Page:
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Date: 1694

"An obliging Design, which wou'd procure them inward Beauty, to whom Nature has unkindly denied the outward; and not permit those Ladies who have comely Bodies, to tarnish their Glory with deformed Souls."

— Astell, Mary (1666–1731)

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Date: 1694

"Your Glass will not do you half so much service as a serious reflection on your own Minds; which will discover Irregularities more worthy your Correction, and keep you from being either too much elated or depress'd by the representations of the other."

— Astell, Mary (1666–1731)

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Date: 1694

"No solicitude in the adornation of your selves is discommended, provided you employ your care about that which is really your self; and do not neglect that particle of Divinity within you, which must survive, and may (if you please) be happy and perfect when it’s unsuitable and much inferiour Co...

— Astell, Mary (1666–1731)

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Date: 1694

"What your own sentiments are, I know not, but I cannot without pity and resentment reflect, that those Glorious Temples on which your kind Creator has bestow'd such exquisite workmanship, shou'd enshrine no better than Egyptian Deities; be like a garnish'd Sepulchre, which for all it's glitterin...

— Astell, Mary (1666–1731)

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Date: 1700

"Affliction, the sincerest Friend, the frankest Monitor, the best Instructer and indeed the only useful School that Women are ever put to, rouses her understanding, opens her Eyes, fixes her Attention, and diffuses such a Light, such a Joy into her Mind, as not only Informs her better, but Entert...

— Astell, Mary (1666–1731)

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Date: 1700

"Now what is it that strikes a judicious Tast? Not that to be sure which injures the absent, or provokes the Company, which poisons the Mind under pretence of entertaining it, proceeding from or giving Countenance to false Ideas, to dangerous and immoral Principles."

— Astell, Mary (1666–1731)

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Date: 1700

"Wit indeed is distinct from Judgment but it is not contrary to it; 'tis rather its Handmaid, serving to awaken and fix the Attention, that so we may Judge rightly."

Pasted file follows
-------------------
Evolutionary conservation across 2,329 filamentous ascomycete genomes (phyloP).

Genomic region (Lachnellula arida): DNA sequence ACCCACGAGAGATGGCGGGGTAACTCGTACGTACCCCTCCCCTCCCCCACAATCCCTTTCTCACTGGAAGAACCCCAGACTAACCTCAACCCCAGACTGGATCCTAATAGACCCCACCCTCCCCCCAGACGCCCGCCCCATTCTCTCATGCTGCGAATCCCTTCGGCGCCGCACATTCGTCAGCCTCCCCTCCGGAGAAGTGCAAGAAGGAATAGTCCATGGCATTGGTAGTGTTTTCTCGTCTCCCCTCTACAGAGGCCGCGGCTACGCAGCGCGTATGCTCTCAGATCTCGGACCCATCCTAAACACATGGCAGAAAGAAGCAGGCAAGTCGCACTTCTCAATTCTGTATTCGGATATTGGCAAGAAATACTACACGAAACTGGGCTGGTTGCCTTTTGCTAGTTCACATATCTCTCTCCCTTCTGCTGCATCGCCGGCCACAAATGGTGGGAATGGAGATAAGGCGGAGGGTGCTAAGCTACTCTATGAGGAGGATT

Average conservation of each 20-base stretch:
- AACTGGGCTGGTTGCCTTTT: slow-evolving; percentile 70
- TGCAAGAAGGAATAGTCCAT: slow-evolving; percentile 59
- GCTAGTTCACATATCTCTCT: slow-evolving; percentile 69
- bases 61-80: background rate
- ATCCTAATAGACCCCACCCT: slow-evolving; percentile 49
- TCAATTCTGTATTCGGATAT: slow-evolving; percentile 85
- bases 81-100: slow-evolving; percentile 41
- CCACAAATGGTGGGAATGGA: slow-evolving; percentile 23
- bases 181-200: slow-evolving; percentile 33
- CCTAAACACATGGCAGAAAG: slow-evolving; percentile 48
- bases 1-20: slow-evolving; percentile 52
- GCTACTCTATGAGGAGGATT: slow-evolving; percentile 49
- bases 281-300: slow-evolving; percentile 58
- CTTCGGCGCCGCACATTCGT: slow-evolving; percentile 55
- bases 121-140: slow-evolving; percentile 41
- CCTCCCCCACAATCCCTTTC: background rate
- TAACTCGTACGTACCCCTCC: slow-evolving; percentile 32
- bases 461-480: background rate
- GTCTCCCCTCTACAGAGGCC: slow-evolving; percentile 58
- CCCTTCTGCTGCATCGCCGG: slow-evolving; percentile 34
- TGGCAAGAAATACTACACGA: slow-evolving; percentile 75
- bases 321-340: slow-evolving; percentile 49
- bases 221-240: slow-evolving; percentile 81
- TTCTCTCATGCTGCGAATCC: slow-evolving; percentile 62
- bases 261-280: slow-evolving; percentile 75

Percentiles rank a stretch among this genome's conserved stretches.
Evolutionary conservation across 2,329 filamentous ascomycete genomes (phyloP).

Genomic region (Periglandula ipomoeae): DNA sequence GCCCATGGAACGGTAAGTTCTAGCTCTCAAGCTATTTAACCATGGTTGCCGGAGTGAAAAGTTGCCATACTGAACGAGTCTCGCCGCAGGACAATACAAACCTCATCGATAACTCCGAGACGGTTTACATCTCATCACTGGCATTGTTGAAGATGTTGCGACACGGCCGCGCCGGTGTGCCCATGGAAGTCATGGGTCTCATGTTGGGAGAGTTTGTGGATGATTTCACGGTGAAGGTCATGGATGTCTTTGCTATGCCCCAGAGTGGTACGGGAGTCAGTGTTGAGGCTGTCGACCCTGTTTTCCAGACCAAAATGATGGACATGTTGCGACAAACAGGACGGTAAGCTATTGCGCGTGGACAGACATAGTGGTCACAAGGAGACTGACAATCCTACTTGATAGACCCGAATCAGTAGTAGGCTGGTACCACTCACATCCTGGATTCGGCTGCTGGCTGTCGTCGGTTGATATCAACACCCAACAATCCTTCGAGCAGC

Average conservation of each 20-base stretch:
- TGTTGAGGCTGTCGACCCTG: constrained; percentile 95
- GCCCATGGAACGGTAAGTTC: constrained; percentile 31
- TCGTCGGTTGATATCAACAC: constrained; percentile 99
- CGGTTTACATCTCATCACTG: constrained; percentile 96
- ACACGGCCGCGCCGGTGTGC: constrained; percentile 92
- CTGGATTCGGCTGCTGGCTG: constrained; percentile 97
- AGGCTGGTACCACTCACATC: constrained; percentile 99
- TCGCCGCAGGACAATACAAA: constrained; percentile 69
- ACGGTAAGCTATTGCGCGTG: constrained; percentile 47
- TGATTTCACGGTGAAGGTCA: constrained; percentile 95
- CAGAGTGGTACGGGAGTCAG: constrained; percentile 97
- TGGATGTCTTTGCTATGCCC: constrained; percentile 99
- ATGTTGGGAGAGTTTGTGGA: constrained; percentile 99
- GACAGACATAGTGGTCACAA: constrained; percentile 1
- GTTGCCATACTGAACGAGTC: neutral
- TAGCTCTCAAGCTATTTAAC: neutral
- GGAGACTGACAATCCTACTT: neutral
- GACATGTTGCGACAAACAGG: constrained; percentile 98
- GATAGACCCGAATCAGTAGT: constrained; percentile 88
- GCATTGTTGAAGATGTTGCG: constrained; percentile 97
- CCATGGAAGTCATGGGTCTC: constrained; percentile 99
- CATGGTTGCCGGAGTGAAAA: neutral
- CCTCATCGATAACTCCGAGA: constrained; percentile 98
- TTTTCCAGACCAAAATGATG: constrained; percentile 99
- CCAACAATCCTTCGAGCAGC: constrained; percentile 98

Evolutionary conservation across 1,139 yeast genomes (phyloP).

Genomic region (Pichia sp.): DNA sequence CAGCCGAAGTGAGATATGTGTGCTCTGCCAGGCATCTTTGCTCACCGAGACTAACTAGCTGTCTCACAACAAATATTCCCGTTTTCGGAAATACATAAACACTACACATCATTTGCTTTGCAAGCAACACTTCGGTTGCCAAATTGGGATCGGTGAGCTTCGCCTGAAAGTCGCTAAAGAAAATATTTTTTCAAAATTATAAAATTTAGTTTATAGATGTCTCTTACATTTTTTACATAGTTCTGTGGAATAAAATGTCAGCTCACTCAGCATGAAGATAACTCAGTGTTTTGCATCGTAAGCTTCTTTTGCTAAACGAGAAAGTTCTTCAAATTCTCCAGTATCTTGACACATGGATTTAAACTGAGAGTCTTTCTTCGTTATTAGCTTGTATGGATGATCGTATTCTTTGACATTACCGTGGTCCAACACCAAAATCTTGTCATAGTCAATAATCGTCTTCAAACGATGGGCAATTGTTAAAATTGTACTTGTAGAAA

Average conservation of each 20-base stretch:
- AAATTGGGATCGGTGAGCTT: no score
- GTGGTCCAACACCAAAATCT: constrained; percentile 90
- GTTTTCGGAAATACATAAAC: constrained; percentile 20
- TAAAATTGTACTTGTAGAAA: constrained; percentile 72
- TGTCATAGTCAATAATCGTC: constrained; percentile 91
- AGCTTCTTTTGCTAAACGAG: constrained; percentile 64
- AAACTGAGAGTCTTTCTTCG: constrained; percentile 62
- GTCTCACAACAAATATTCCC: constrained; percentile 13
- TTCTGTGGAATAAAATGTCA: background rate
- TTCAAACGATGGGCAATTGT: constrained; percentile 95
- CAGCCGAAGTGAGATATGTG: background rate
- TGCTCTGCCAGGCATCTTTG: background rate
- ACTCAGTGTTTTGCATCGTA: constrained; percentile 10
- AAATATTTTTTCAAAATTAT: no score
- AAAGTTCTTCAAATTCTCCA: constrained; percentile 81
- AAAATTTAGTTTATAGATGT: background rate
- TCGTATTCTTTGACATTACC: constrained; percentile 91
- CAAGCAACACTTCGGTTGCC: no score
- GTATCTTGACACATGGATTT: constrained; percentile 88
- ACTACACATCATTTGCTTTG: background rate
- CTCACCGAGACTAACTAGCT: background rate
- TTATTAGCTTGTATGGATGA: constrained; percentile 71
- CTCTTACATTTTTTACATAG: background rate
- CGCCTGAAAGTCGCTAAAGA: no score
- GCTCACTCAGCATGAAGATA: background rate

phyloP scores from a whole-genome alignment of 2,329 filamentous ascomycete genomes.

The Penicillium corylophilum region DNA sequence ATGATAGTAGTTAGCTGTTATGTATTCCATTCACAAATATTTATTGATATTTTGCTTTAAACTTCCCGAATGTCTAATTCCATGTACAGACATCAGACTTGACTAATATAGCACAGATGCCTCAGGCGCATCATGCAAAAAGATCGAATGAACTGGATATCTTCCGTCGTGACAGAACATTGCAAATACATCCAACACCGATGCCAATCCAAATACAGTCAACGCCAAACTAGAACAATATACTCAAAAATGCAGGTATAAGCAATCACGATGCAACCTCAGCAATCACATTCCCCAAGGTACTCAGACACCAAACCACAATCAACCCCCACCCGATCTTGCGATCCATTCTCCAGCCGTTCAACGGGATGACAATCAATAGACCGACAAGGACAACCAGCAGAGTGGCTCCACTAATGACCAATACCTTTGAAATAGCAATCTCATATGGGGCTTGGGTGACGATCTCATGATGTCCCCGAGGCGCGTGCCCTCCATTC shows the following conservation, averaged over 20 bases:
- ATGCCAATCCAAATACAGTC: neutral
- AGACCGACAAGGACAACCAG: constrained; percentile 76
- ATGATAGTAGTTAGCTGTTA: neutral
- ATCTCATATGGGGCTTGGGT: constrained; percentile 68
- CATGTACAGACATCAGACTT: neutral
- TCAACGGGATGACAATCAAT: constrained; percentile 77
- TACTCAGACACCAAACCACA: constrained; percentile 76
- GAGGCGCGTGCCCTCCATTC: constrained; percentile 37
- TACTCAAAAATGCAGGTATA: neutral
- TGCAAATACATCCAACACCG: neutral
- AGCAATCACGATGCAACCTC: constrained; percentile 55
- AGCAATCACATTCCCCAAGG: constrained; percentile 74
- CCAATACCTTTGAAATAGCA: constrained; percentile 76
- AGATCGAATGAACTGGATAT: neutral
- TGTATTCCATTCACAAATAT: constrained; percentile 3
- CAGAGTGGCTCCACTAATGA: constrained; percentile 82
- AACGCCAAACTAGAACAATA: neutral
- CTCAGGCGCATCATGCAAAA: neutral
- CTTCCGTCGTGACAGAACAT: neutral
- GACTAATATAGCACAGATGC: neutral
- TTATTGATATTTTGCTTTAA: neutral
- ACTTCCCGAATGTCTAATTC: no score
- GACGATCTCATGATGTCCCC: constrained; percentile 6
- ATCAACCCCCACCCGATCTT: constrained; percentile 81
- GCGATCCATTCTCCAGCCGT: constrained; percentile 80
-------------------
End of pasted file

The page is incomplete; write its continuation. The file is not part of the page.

— Astell, Mary (1666–1731)

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Date: 1700

"She who Elects a Monarch for Life, who gives him an Authority she cannot recall however he misapply it, who puts her Fortune and Person entirely in his Power; nay even the very desires of her Heart according to some learned Casuists, so as that it is not lawful to Will or Desire any thing but wh...

— Astell, Mary (1666–1731)

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Date: 1700

"What can be the Object of Love but amiable Qualities, the Image of the Deity impress'd upon a generous and god-like Mind, a Mind that is above this World, to be sure above all the Vices, the Tricks and Baseness of it; a Mind that is not full of it self, nor contracted to little private Interests...

— Astell, Mary (1666–1731)

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Date: 1700

"As it can't but be uneasie to the Person who pays it, so he who receives it will be sometimes disappointed when he expects to find it, for that Woman must be endow'd with a Wisdom and Goodness much above what we suppose the Sex capable of, I fear much greater than e're a Man can pretend to, who ...

— Astell, Mary (1666–1731)

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The Mind is a Metaphor is authored by Brad Pasanek, Assistant Professor of English, University of Virginia.